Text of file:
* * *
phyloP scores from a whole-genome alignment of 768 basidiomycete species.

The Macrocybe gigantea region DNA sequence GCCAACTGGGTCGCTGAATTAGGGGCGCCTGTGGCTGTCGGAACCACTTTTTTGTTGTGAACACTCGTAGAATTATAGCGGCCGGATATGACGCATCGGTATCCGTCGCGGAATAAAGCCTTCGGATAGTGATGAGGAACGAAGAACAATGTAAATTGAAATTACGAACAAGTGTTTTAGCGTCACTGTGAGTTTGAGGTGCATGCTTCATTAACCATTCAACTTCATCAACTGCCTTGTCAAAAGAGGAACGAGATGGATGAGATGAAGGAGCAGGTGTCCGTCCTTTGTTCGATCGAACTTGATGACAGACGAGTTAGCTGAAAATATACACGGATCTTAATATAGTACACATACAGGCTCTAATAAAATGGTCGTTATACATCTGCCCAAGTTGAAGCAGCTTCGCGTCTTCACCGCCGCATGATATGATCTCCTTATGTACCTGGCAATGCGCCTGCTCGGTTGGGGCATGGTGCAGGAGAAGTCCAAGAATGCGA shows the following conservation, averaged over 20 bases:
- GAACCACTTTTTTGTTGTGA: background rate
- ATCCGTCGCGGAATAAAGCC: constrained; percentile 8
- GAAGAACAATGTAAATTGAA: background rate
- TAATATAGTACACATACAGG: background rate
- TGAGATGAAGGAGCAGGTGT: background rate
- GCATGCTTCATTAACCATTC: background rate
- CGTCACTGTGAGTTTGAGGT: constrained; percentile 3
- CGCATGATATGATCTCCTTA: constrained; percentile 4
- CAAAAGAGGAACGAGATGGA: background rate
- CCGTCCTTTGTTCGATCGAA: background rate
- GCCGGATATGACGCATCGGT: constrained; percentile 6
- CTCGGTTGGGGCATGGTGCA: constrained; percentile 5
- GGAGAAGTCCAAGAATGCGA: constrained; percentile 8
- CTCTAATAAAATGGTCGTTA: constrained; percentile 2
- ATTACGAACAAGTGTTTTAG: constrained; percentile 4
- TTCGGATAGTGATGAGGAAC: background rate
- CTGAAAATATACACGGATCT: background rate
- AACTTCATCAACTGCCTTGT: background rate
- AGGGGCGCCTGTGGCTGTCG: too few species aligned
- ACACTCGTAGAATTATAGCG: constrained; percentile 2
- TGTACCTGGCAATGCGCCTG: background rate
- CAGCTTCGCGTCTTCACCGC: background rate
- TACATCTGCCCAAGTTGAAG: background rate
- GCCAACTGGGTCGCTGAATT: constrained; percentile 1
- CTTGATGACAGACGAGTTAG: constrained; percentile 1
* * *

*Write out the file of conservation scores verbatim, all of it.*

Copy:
phyloP scores from a whole-genome alignment of 768 basidiomycete species.

The Macrocybe gigantea region DNA sequence GCCAACTGGGTCGCTGAATTAGGGGCGCCTGTGGCTGTCGGAACCACTTTTTTGTTGTGAACACTCGTAGAATTATAGCGGCCGGATATGACGCATCGGTATCCGTCGCGGAATAAAGCCTTCGGATAGTGATGAGGAACGAAGAACAATGTAAATTGAAATTACGAACAAGTGTTTTAGCGTCACTGTGAGTTTGAGGTGCATGCTTCATTAACCATTCAACTTCATCAACTGCCTTGTCAAAAGAGGAACGAGATGGATGAGATGAAGGAGCAGGTGTCCGTCCTTTGTTCGATCGAACTTGATGACAGACGAGTTAGCTGAAAATATACACGGATCTTAATATAGTACACATACAGGCTCTAATAAAATGGTCGTTATACATCTGCCCAAGTTGAAGCAGCTTCGCGTCTTCACCGCCGCATGATATGATCTCCTTATGTACCTGGCAATGCGCCTGCTCGGTTGGGGCATGGTGCAGGAGAAGTCCAAGAATGCGA shows the following conservation, averaged over 20 bases:
- GAACCACTTTTTTGTTGTGA: background rate
- ATCCGTCGCGGAATAAAGCC: constrained; percentile 8
- GAAGAACAATGTAAATTGAA: background rate
- TAATATAGTACACATACAGG: background rate
- TGAGATGAAGGAGCAGGTGT: background rate
- GCATGCTTCATTAACCATTC: background rate
- CGTCACTGTGAGTTTGAGGT: constrained; percentile 3
- CGCATGATATGATCTCCTTA: constrained; percentile 4
- CAAAAGAGGAACGAGATGGA: background rate
- CCGTCCTTTGTTCGATCGAA: background rate
- GCCGGATATGACGCATCGGT: constrained; percentile 6
- CTCGGTTGGGGCATGGTGCA: constrained; percentile 5
- GGAGAAGTCCAAGAATGCGA: constrained; percentile 8
- CTCTAATAAAATGGTCGTTA: constrained; percentile 2
- ATTACGAACAAGTGTTTTAG: constrained; percentile 4
- TTCGGATAGTGATGAGGAAC: background rate
- CTGAAAATATACACGGATCT: background rate
- AACTTCATCAACTGCCTTGT: background rate
- AGGGGCGCCTGTGGCTGTCG: too few species aligned
- ACACTCGTAGAATTATAGCG: constrained; percentile 2
- TGTACCTGGCAATGCGCCTG: background rate
- CAGCTTCGCGTCTTCACCGC: background rate
- TACATCTGCCCAAGTTGAAG: background rate
- GCCAACTGGGTCGCTGAATT: constrained; percentile 1
- CTTGATGACAGACGAGTTAG: constrained; percentile 1